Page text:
Unilever to use TRS data to show impact of reward decisions

Unilever is planning to integrate the data from staff surveys with total reward statements (TRS) so it can analyse the business impacts of reward decisions, for example on employee retention or engagement.

It rolled out total reward statements (TRS) to staff in 96 countries in 2011.

Speaking at the annual WorldatWork Total Rewards conference in Philadelphia, USA,  Keith Williams, reward manager at Unilever, said: “I call this building a steering wheel for reward.

“At the moment I couldn’t tell you if paying 5% more to my people or paying 5% less has any impact whatsoever. This shifts us into a completely different space that shows us why we spend our money on reward, and the way we spend it.”

The data held in the system, which was implemented by Buck Consultants, will also allow the global manufacturing company to be open, fair, consistent and explainable. Williams added: “What we want to be able to do is show people: these are the companies we benchmark against, this is what we think the market looks like, this is how we put our scales together relative to that market and this is where you sit within that scale.”

Employees will also be able to see where they are likely to sit on the scale should they hit set performance targets.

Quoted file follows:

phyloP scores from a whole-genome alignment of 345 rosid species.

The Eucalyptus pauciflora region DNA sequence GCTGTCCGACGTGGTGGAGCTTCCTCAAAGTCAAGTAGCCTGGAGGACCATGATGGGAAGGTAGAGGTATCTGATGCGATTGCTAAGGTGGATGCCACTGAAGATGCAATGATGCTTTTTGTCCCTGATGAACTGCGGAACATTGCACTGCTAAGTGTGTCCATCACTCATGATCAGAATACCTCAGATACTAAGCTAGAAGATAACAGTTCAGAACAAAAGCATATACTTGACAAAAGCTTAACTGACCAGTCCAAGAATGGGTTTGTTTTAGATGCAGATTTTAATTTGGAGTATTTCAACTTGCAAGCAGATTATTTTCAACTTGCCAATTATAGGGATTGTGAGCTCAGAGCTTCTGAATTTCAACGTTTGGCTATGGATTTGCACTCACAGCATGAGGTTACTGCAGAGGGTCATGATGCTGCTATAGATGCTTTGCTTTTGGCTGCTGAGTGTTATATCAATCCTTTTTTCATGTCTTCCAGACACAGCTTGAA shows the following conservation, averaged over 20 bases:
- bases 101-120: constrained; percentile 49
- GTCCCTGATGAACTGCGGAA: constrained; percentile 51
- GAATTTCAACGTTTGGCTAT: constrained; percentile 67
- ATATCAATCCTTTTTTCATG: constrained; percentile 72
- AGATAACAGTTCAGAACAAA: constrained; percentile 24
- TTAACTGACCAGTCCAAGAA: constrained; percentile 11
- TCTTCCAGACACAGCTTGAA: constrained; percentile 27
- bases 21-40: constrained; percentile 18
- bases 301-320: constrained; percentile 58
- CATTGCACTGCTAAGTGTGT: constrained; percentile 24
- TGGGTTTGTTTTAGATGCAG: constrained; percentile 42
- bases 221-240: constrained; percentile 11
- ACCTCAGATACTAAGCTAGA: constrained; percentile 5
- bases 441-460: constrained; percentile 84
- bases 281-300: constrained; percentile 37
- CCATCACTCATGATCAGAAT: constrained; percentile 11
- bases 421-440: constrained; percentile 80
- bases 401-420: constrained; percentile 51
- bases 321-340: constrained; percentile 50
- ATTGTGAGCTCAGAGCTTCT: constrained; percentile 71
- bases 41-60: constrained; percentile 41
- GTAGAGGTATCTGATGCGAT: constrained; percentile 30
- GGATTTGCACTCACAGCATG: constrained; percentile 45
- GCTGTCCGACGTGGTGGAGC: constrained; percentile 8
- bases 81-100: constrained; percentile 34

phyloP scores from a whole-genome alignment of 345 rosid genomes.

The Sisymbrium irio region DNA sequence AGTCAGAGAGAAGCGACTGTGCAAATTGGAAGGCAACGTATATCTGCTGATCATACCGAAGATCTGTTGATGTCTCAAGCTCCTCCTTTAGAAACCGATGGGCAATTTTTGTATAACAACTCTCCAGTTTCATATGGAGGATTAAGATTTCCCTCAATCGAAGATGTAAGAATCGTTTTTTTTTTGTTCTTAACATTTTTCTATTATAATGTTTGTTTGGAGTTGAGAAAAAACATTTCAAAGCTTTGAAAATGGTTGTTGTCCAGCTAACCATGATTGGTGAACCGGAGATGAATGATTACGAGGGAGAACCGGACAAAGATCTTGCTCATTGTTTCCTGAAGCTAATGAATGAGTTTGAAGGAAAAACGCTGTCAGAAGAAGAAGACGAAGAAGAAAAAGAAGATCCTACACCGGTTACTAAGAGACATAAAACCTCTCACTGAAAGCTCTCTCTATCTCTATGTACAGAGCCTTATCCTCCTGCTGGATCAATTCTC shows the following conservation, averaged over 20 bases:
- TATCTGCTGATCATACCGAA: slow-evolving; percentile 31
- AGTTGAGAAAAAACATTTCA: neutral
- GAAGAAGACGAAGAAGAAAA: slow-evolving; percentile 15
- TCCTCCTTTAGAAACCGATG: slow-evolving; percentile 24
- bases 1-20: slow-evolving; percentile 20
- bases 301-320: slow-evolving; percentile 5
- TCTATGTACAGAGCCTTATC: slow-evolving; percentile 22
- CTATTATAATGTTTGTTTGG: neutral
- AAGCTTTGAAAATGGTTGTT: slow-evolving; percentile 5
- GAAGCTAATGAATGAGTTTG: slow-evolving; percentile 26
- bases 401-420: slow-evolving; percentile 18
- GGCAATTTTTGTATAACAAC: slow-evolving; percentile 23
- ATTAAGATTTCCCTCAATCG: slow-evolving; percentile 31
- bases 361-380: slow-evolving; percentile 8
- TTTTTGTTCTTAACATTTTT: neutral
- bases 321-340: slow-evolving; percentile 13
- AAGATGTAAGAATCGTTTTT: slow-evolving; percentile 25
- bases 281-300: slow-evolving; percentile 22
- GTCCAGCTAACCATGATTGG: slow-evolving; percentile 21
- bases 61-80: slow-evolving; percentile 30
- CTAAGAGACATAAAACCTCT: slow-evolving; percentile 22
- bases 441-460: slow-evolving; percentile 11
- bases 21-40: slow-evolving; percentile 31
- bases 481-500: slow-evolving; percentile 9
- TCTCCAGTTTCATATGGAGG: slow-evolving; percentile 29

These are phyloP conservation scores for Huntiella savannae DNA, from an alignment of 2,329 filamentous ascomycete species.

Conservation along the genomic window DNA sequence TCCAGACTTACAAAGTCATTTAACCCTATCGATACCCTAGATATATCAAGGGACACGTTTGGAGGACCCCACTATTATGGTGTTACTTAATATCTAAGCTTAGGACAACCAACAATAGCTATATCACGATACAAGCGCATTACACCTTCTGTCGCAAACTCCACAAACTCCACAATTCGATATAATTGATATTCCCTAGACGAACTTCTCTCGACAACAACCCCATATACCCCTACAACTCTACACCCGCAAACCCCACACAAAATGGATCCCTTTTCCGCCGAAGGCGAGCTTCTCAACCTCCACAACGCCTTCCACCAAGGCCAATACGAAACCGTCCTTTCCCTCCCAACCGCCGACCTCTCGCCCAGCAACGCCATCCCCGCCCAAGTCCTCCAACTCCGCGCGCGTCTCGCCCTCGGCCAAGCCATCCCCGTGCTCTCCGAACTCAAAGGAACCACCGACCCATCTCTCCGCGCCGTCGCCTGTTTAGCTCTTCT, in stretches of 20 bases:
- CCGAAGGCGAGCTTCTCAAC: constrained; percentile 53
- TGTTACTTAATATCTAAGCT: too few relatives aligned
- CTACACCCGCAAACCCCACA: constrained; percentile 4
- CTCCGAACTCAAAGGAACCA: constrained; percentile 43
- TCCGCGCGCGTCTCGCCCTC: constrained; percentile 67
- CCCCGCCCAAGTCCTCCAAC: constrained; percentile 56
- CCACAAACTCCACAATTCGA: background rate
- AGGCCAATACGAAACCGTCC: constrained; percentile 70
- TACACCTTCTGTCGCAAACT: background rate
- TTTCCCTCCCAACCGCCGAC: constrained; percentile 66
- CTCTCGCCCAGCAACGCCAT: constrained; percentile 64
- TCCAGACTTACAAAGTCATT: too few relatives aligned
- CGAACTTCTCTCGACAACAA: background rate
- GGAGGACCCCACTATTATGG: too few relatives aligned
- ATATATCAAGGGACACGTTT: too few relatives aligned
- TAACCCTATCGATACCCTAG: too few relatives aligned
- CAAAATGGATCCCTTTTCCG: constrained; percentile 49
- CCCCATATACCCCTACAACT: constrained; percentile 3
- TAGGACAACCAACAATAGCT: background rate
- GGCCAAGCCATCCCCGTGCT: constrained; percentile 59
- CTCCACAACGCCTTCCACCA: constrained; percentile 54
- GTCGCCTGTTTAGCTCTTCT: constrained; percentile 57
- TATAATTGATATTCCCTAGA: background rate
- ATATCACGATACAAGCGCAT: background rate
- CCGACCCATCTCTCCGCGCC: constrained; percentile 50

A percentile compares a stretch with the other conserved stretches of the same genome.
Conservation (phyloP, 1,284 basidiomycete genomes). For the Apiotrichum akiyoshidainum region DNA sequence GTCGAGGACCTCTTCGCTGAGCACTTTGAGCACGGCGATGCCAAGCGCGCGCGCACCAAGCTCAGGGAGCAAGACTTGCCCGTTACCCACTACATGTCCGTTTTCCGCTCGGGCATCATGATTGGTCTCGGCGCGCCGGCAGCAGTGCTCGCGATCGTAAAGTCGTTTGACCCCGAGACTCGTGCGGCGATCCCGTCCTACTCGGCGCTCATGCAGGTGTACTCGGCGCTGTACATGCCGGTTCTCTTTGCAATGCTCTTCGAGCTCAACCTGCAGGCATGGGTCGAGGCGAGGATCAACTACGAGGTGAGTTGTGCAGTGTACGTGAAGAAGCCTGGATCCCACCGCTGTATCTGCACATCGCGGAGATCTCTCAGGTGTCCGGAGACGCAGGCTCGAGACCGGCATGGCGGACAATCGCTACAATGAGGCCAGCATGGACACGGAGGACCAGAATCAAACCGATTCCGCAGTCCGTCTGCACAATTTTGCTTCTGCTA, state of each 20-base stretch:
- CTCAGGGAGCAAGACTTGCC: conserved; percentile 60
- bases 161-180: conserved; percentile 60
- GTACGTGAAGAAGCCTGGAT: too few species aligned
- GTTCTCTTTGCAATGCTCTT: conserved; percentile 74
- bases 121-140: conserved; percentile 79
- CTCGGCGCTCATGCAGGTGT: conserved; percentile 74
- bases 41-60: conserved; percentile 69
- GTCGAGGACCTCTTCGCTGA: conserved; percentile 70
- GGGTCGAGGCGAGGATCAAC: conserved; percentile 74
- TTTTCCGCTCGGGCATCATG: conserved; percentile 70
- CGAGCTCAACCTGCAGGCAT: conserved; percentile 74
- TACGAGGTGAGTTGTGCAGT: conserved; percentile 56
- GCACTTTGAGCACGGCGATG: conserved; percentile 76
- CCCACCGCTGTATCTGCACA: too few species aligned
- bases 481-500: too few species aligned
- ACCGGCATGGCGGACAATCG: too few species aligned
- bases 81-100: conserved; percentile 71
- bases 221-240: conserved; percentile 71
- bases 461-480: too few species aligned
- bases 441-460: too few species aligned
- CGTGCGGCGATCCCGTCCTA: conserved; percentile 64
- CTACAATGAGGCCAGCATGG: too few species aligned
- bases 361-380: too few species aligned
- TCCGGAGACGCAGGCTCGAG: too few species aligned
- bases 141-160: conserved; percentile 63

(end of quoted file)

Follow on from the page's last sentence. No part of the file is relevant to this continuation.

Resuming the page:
To get to this point, Unilever spent several months in 2011 gathering reward data from its reward teams across the globe. It asked the teams to supply information on how reward was calculated so that the formulae could be input into the system.

The TRS uses an employee’s Peoplesoft record as its starting point and then adds in extra information, such as employee choices and exceptions, as well as the engagement survey data.

It allows the organisation to get back more detailed information and allows it to measure return on investment (ROI) for reward.

It has plans use the system for further projects to improve the ROI. Williams said: “What we did earlier in the year was say to people ‘We have now told you what you have been rewarded for last year’, but now we want to turn it forward and say ‘This is your opportunity for this year’.

“So we can tie that message in with business objectives and say ‘If you want to earn a bigger bonus, then this is the range of possibilities’, and we can get a message from the business to say ‘These are things we need to deliver this year in order for your bonus to be higher than it would otherwise be at target’.”

Unilever is also currently systemising reward and benefits procurement by using the TRS data, and will launch this in its Singapore division. It is working on being able to automate ‘all-up costs’, for example, easily calculating the total cost impact of a pay increase, taking into account the impact on salary-related benefits and any related statutory payments.

All this will reduce the amount of time reward managers at Unilever have to spend crunching data. “Reward should be an analytic function, it should not be a data-monkey function,” said Williams.